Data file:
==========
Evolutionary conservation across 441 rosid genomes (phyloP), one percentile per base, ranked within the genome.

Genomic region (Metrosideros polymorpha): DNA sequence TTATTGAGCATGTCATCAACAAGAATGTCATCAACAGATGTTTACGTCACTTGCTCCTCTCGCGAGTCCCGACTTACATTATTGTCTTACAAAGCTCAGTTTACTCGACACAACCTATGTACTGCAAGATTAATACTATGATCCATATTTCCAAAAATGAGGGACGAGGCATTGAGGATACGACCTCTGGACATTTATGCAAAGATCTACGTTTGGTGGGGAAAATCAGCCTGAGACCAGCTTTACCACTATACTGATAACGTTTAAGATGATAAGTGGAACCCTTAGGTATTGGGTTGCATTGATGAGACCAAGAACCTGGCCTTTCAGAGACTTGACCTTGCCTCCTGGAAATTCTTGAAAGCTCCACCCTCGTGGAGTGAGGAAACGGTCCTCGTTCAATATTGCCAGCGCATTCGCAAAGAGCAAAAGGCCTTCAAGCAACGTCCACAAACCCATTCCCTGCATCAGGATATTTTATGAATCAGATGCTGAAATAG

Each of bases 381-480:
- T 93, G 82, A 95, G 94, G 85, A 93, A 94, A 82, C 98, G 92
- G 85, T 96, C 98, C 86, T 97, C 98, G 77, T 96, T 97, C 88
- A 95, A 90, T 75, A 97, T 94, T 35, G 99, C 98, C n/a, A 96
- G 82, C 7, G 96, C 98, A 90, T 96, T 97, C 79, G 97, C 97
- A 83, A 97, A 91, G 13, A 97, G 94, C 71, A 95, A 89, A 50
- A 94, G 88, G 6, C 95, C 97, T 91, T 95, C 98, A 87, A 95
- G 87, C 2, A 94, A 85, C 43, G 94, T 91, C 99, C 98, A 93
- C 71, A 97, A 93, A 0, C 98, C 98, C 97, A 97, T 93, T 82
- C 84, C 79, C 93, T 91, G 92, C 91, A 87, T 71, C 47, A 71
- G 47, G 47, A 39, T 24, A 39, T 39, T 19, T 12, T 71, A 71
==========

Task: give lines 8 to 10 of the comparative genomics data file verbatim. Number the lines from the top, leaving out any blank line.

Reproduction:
- A 83, A 97, A 91, G 13, A 97, G 94, C 71, A 95, A 89, A 50
- A 94, G 88, G 6, C 95, C 97, T 91, T 95, C 98, A 87, A 95
- G 87, C 2, A 94, A 85, C 43, G 94, T 91, C 99, C 98, A 93